However, interrogation of the rotor by the use of the pulse-echo acoustic technique operating from the surface of the rotor has several disadvantages. One disadvantage is that it is difficult to detect small cracks within the rotor which lie close to the bore extending through the rotor. This is because the bore itself appears to the detection apparatus as a large reflected voltage, and small fissures within a close distance of the bore go undetected. Since a smaller amount of energy is reflected from the small crack or fissure, this smaller amount of energy is completely overshadowed by the large amount of energy reflected from the bore.

If the sensitivity of the apparatus is attempted to be improved to detect small cracks near the bore, a further problem is engendered. The only method by which sensitivity can be improved is to increase the frequency of the probing signal. However, to increase the frequency of the probing signal necessarily increases the transmission loss which dissipates the signal within the material. More energy is therefore required for higher frequency signals. It is usually difficult to increase the power of the transmitting signal in order to increase the sensitivity of near-surface pulse-echo techniques.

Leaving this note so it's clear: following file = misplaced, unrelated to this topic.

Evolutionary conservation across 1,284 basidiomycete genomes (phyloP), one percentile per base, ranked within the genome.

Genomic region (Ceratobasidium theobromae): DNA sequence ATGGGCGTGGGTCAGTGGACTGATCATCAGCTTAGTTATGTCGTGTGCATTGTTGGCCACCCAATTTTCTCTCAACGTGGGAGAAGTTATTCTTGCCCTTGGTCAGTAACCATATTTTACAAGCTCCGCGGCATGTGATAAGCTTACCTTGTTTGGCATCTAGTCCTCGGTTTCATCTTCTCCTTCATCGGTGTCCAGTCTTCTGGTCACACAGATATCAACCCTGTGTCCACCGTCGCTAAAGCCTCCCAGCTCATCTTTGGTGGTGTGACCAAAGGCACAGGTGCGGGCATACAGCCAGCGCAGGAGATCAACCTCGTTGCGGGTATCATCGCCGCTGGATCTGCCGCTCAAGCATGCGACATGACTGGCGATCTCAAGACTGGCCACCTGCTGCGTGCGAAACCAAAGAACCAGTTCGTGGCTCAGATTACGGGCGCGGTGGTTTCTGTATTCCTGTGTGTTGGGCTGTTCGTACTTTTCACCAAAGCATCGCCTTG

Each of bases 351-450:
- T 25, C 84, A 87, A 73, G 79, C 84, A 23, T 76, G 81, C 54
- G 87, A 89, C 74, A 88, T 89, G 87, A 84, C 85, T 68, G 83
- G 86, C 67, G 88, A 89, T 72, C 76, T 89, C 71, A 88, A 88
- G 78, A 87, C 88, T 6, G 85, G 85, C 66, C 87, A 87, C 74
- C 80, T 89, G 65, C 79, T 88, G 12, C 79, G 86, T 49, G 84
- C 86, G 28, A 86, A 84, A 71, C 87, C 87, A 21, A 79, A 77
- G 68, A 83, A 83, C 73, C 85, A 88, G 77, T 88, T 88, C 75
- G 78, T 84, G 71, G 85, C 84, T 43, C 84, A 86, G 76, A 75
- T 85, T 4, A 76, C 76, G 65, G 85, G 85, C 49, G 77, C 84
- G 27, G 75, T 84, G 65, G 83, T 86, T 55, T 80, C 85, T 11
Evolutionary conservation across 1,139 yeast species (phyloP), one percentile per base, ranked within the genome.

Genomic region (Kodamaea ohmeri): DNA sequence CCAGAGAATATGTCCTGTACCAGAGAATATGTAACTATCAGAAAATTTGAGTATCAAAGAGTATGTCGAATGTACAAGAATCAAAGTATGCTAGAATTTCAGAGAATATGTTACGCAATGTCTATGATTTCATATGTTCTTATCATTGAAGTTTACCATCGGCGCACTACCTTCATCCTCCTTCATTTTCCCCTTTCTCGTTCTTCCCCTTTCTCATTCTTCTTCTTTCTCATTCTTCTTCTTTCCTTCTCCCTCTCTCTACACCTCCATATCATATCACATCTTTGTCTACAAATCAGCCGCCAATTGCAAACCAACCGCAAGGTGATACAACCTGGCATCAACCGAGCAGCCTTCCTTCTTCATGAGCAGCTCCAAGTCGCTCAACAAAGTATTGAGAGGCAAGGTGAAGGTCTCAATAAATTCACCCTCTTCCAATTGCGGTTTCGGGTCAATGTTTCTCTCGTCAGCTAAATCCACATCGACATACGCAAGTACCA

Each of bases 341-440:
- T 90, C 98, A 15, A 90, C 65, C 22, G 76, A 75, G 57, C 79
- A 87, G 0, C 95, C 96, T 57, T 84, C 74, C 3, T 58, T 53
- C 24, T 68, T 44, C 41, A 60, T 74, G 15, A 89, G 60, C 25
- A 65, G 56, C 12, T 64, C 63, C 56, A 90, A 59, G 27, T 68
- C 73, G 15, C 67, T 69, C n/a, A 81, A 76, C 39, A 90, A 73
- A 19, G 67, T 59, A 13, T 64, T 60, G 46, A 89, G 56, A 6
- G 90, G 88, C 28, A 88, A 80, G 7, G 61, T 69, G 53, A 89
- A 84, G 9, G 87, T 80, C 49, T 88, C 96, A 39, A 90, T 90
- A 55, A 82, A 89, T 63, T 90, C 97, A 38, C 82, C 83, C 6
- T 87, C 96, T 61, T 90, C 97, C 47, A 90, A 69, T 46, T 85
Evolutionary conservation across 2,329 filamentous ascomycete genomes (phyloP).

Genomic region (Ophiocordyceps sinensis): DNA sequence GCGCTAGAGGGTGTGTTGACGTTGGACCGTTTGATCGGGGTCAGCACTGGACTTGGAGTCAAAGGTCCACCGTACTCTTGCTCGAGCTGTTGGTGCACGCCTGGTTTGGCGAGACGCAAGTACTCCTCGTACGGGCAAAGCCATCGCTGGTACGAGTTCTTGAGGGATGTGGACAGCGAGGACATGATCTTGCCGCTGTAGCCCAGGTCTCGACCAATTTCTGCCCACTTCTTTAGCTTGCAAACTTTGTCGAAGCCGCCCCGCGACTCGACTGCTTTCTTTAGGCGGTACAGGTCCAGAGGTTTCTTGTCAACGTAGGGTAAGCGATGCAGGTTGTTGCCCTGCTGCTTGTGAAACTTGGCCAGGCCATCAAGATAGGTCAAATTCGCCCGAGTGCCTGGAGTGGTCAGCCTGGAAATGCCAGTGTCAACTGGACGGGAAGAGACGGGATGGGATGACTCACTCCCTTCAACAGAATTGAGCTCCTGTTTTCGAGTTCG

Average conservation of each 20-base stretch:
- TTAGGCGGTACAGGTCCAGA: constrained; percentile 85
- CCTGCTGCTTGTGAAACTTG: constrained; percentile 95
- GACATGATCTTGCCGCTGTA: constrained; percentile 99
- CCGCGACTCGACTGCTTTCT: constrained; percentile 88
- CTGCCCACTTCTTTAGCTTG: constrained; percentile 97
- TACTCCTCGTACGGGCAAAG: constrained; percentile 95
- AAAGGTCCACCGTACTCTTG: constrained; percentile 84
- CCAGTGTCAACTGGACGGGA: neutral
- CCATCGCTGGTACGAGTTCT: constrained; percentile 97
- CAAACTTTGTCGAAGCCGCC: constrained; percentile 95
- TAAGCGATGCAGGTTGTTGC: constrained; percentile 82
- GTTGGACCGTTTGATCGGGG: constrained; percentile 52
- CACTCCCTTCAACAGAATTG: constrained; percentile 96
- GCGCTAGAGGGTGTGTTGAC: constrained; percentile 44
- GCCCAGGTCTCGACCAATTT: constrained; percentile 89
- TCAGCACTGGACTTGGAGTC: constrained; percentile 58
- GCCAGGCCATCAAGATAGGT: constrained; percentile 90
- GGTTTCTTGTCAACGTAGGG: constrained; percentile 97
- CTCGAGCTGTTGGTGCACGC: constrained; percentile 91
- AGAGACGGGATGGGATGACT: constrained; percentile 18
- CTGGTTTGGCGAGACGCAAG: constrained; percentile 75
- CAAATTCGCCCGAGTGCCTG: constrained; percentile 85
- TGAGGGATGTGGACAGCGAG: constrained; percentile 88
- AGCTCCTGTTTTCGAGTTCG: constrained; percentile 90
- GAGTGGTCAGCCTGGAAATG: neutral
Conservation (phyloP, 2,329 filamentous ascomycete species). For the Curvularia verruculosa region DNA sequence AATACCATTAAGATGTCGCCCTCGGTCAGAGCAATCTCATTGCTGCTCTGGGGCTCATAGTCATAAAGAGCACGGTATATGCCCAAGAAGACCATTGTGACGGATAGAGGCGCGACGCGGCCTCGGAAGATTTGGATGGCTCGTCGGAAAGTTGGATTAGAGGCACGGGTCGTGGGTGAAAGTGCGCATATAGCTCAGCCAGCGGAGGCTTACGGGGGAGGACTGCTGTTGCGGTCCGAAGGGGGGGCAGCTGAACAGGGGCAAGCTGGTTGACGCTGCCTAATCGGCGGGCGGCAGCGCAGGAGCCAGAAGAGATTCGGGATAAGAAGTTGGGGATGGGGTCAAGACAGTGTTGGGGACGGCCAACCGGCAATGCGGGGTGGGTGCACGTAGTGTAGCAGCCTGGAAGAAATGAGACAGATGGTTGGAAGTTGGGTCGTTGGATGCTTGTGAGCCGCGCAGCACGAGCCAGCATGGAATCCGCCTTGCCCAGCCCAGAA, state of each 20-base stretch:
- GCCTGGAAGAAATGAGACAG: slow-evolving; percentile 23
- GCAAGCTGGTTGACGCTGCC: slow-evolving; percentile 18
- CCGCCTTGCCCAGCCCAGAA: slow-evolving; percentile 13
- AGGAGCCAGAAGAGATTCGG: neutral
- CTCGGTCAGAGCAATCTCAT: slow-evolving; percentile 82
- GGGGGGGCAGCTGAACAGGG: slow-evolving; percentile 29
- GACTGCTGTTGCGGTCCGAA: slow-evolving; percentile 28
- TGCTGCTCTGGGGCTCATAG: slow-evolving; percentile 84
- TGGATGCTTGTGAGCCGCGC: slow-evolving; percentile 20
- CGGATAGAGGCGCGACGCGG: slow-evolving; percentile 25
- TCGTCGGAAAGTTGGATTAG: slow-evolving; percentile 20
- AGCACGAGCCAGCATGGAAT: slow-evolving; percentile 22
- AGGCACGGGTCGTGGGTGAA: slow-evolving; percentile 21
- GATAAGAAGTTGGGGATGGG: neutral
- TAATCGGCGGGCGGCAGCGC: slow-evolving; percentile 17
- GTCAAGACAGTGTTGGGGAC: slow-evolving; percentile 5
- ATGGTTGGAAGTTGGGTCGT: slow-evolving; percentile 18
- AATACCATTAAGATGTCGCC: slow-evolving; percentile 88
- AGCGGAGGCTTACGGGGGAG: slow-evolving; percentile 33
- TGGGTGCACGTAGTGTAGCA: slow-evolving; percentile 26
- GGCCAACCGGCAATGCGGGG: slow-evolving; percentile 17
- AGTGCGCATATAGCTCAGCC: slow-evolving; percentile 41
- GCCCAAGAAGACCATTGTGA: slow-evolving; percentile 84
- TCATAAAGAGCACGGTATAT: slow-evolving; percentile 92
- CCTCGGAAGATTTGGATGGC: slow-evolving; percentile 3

A second obvious problem with interrogation by a pulse-echo technique from the rotor surface is that the transducer element cannot be physically disposed over those portions of the rotor surface which are covered by the rotor discs. For this reason, cracks and fissures which occur within the axial portions of the rotor surrounded by the rotor disc usually go undetected.

To solve these problems attendant upon interrogation from the rotor surface, some prior art techniques introduced a transducer element into the bore of the rotor. Such internal scanning by a transducer disposed within the rotor bore eliminates the problem of accessibility to areas of the rotor surface covered by the rotor discs. However, internal scanning as utilized by the prior art results in a large lateral dispersion of energy and leaves a shallow region just beneath the surface of the bore unscanned. This shallow region, or dead zone, is caused by the inability of prior art devices to provide a sufficient concentration of energy into the dead zone. A further cause involves the lack of a sufficiently expansive beam overlap region in which both a transmit and a receive transducer are sensitive.

SUMMARY OF THE INVENTION This invention provides an inspection device for detecting and locating cracks and fissures within a rotor by internal scanning along the surface of a boreextendmmfitrally"and"axially through the rotor member. The inspection device disposes a transducer element acoustically coupled through suitable coupling means within the bore of the rotor member. Suitable focusing means are provided so as to limit the lateral dispersion of the propagated acoustic beam into a more narrowly constricted area in a longitudinal plane through the rotor than is attainable by the prior art. The disposition of the focusing means between the transducer element and the rotor member provides a narrower interrogation beam for scanning the material of the rotor member.